Sunday, April 12, 2015

Mad Men Cocktail Hour - The Martini

Good Evening Lovelies!

Since my post for Mad Men's mid-season finale was incredibly late, I wanted to make sure that I took care of the one for the first episode back before the second one airs.  Admittedly, I'm cutting it close, but I did it!  Kudos, Melinda.

For my cocktail accompaniment to the premiere episode of the second half of this fine last season of Mad Men, I thought I would go with an undisputed classic.  The Martini.  I should mention that prior to that night, I had - GASP - never had a Martini.  'How is that possible?' you might be asking yourself.  Well, I don't really have an answer for you.  Since I started the Mad Men Cocktail Hour posts as a way to educate myself in the way of cocktails (something most wine aficionados probably aren't well versed in), I think the fact that it's JUST booze intimidated me a bit.  And really, I wasn't wrong in being a little wary of this one.  It might be vintage blasphemy, but while I am no longer scared of it, I am also not the Martini's biggest fan.

Since I aim to be not only fabulous and entertaining, but also educational, we shall commence with the history of the Martini.  While this isn't on the top of the list of drinks I'm apt to order the next time I go out, there are certainly mainly people who will.  And who have for a very long time.  There is no official, agreed-upon, origin story for this cocktail, but there are a few prevailing theories.

In the mid-1800's, a gold miner struck big and went into the town of Martinez, California to celebrate.  He went into a saloon and ordered Champagne, which they did not have, so the bartender concocted a drink from ingredients he had on hand - gin, vermouth, bitters, maraschino liqueur, and a slice of lemon.  And thus, the Martinez Special was born.  The miner later ordered it in San Francisco (where he had to explain how to make it) and it quickly gained popularity.  So much so, that it was published in The Bartender's Manual in 1880.  Other theories like the San Francisco and miner angles, but suggest that the drink was invented by a bartender for a miner who was on his way to the town of Martinez.  Still others believe it was invented in New York's Knickerbocker Hotel and then there are those that won't cite where it was invented, just that it was named after one of its main ingredients - Martini & Rossi Vermouth.  However it actually came to be, its popularity as one of the most classic cocktails is enduring.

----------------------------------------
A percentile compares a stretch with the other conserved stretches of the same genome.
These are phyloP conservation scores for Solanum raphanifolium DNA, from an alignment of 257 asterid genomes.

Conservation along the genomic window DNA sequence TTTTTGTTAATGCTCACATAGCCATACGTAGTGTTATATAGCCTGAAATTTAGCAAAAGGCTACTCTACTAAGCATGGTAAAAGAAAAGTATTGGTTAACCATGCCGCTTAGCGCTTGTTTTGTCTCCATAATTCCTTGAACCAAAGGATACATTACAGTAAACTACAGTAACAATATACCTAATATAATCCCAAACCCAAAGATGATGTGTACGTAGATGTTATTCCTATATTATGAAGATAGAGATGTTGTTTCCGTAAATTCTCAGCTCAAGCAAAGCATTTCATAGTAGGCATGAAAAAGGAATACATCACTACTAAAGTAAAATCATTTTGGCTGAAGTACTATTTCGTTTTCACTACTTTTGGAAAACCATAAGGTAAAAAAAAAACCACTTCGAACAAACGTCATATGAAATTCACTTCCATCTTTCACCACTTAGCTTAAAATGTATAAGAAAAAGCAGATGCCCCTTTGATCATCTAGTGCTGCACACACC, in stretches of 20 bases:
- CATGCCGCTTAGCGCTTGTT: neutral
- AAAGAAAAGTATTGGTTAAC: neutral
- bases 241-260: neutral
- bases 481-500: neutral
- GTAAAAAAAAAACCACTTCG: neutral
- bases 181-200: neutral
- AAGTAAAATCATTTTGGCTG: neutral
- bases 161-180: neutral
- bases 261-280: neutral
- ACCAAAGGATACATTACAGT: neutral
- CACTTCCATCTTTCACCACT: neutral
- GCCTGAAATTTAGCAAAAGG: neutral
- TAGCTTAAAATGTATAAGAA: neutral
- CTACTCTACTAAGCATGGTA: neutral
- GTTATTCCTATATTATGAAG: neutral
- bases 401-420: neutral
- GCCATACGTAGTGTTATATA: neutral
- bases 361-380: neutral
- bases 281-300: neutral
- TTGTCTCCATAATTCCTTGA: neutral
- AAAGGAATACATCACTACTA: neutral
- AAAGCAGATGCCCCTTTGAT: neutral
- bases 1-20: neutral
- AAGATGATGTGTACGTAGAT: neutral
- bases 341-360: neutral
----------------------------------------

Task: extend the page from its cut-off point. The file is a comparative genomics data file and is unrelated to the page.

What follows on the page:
So, Martini in hand, I settled down to watch as my beloved Mad Men came back for its final run - the aptly dubbed, "End of an Era."  So much happened in this episode and the way in which the episode opens is such a throw back to the Don from the first season that, while it was a little hard to watch Don walk a girl in a chinchilla coat on how to seduce him and then tell her "You're not supposed to talk", I thought it was perfect!

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Even though it is revealed that this is for an ad, from the get-go, we know that Don has reverted back to his original form.  Ladies' Man.  I do miss the old Don, but over the course of the last seven seasons, he has grown a lot.  Which leads me to believe that we will see a good deal of introspection from him as well.  This has always been a man who has been haunted by his past and I can only hope the final episodes give Don a little solace.